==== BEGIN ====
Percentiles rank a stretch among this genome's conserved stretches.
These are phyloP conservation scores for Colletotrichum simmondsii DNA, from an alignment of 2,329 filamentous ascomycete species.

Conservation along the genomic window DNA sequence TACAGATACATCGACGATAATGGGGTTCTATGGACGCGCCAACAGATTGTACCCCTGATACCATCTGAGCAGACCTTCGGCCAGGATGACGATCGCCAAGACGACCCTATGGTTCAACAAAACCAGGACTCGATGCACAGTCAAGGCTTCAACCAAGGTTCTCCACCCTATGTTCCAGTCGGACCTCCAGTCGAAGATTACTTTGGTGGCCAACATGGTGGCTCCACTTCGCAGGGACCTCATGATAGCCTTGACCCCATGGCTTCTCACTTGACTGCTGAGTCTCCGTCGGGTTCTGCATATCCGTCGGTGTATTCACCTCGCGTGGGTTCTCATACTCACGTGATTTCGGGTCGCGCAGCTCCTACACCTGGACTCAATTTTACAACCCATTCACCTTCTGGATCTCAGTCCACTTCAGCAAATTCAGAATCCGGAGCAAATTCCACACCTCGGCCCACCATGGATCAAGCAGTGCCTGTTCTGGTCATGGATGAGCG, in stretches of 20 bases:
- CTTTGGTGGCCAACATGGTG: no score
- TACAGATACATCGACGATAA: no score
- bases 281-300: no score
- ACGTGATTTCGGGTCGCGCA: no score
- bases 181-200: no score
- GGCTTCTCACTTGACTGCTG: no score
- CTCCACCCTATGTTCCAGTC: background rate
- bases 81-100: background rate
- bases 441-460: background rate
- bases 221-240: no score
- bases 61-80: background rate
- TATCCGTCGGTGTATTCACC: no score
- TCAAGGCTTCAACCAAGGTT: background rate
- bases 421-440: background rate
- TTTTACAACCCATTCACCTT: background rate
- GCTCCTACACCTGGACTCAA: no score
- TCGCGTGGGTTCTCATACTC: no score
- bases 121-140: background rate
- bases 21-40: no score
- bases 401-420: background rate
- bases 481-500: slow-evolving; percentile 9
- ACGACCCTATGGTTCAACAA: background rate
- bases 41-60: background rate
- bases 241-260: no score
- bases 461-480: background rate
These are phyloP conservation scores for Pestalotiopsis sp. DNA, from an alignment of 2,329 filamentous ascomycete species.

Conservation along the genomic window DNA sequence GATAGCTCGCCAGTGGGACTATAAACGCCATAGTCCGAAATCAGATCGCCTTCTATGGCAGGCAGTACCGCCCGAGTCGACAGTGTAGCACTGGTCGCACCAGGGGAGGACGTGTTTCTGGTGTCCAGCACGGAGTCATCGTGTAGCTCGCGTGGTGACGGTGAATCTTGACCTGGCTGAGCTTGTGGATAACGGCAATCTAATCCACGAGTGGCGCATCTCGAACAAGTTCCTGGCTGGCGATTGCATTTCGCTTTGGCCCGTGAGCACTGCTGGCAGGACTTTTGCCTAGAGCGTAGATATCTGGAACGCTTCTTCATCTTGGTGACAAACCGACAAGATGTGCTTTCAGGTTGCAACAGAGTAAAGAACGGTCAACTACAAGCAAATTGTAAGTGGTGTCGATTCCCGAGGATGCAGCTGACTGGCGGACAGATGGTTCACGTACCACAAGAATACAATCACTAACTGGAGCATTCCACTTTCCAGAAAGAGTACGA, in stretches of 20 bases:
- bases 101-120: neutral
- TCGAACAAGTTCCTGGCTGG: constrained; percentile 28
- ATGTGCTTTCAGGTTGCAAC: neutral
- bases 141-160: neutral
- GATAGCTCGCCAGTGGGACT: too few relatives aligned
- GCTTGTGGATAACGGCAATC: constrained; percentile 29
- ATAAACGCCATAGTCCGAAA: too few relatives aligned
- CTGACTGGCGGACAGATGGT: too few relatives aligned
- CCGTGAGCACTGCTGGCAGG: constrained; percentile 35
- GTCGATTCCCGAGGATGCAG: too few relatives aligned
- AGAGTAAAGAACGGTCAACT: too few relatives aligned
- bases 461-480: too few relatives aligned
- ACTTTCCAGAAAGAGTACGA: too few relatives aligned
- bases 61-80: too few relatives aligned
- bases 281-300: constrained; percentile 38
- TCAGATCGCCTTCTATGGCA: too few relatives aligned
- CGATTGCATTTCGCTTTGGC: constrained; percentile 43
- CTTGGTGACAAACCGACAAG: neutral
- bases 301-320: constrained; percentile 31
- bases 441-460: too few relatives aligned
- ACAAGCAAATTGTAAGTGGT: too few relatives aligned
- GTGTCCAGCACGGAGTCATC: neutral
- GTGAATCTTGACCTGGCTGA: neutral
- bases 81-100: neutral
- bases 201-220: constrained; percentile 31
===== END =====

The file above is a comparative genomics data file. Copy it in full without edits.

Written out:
Percentiles rank a stretch among this genome's conserved stretches.
These are phyloP conservation scores for Colletotrichum simmondsii DNA, from an alignment of 2,329 filamentous ascomycete species.

Conservation along the genomic window DNA sequence TACAGATACATCGACGATAATGGGGTTCTATGGACGCGCCAACAGATTGTACCCCTGATACCATCTGAGCAGACCTTCGGCCAGGATGACGATCGCCAAGACGACCCTATGGTTCAACAAAACCAGGACTCGATGCACAGTCAAGGCTTCAACCAAGGTTCTCCACCCTATGTTCCAGTCGGACCTCCAGTCGAAGATTACTTTGGTGGCCAACATGGTGGCTCCACTTCGCAGGGACCTCATGATAGCCTTGACCCCATGGCTTCTCACTTGACTGCTGAGTCTCCGTCGGGTTCTGCATATCCGTCGGTGTATTCACCTCGCGTGGGTTCTCATACTCACGTGATTTCGGGTCGCGCAGCTCCTACACCTGGACTCAATTTTACAACCCATTCACCTTCTGGATCTCAGTCCACTTCAGCAAATTCAGAATCCGGAGCAAATTCCACACCTCGGCCCACCATGGATCAAGCAGTGCCTGTTCTGGTCATGGATGAGCG, in stretches of 20 bases:
- CTTTGGTGGCCAACATGGTG: no score
- TACAGATACATCGACGATAA: no score
- bases 281-300: no score
- ACGTGATTTCGGGTCGCGCA: no score
- bases 181-200: no score
- GGCTTCTCACTTGACTGCTG: no score
- CTCCACCCTATGTTCCAGTC: background rate
- bases 81-100: background rate
- bases 441-460: background rate
- bases 221-240: no score
- bases 61-80: background rate
- TATCCGTCGGTGTATTCACC: no score
- TCAAGGCTTCAACCAAGGTT: background rate
- bases 421-440: background rate
- TTTTACAACCCATTCACCTT: background rate
- GCTCCTACACCTGGACTCAA: no score
- TCGCGTGGGTTCTCATACTC: no score
- bases 121-140: background rate
- bases 21-40: no score
- bases 401-420: background rate
- bases 481-500: slow-evolving; percentile 9
- ACGACCCTATGGTTCAACAA: background rate
- bases 41-60: background rate
- bases 241-260: no score
- bases 461-480: background rate
These are phyloP conservation scores for Pestalotiopsis sp. DNA, from an alignment of 2,329 filamentous ascomycete species.

Conservation along the genomic window DNA sequence GATAGCTCGCCAGTGGGACTATAAACGCCATAGTCCGAAATCAGATCGCCTTCTATGGCAGGCAGTACCGCCCGAGTCGACAGTGTAGCACTGGTCGCACCAGGGGAGGACGTGTTTCTGGTGTCCAGCACGGAGTCATCGTGTAGCTCGCGTGGTGACGGTGAATCTTGACCTGGCTGAGCTTGTGGATAACGGCAATCTAATCCACGAGTGGCGCATCTCGAACAAGTTCCTGGCTGGCGATTGCATTTCGCTTTGGCCCGTGAGCACTGCTGGCAGGACTTTTGCCTAGAGCGTAGATATCTGGAACGCTTCTTCATCTTGGTGACAAACCGACAAGATGTGCTTTCAGGTTGCAACAGAGTAAAGAACGGTCAACTACAAGCAAATTGTAAGTGGTGTCGATTCCCGAGGATGCAGCTGACTGGCGGACAGATGGTTCACGTACCACAAGAATACAATCACTAACTGGAGCATTCCACTTTCCAGAAAGAGTACGA, in stretches of 20 bases:
- bases 101-120: neutral
- TCGAACAAGTTCCTGGCTGG: constrained; percentile 28
- ATGTGCTTTCAGGTTGCAAC: neutral
- bases 141-160: neutral
- GATAGCTCGCCAGTGGGACT: too few relatives aligned
- GCTTGTGGATAACGGCAATC: constrained; percentile 29
- ATAAACGCCATAGTCCGAAA: too few relatives aligned
- CTGACTGGCGGACAGATGGT: too few relatives aligned
- CCGTGAGCACTGCTGGCAGG: constrained; percentile 35
- GTCGATTCCCGAGGATGCAG: too few relatives aligned
- AGAGTAAAGAACGGTCAACT: too few relatives aligned
- bases 461-480: too few relatives aligned
- ACTTTCCAGAAAGAGTACGA: too few relatives aligned
- bases 61-80: too few relatives aligned
- bases 281-300: constrained; percentile 38
- TCAGATCGCCTTCTATGGCA: too few relatives aligned
- CGATTGCATTTCGCTTTGGC: constrained; percentile 43
- CTTGGTGACAAACCGACAAG: neutral
- bases 301-320: constrained; percentile 31
- bases 441-460: too few relatives aligned
- ACAAGCAAATTGTAAGTGGT: too few relatives aligned
- GTGTCCAGCACGGAGTCATC: neutral
- GTGAATCTTGACCTGGCTGA: neutral
- bases 81-100: neutral
- bases 201-220: constrained; percentile 31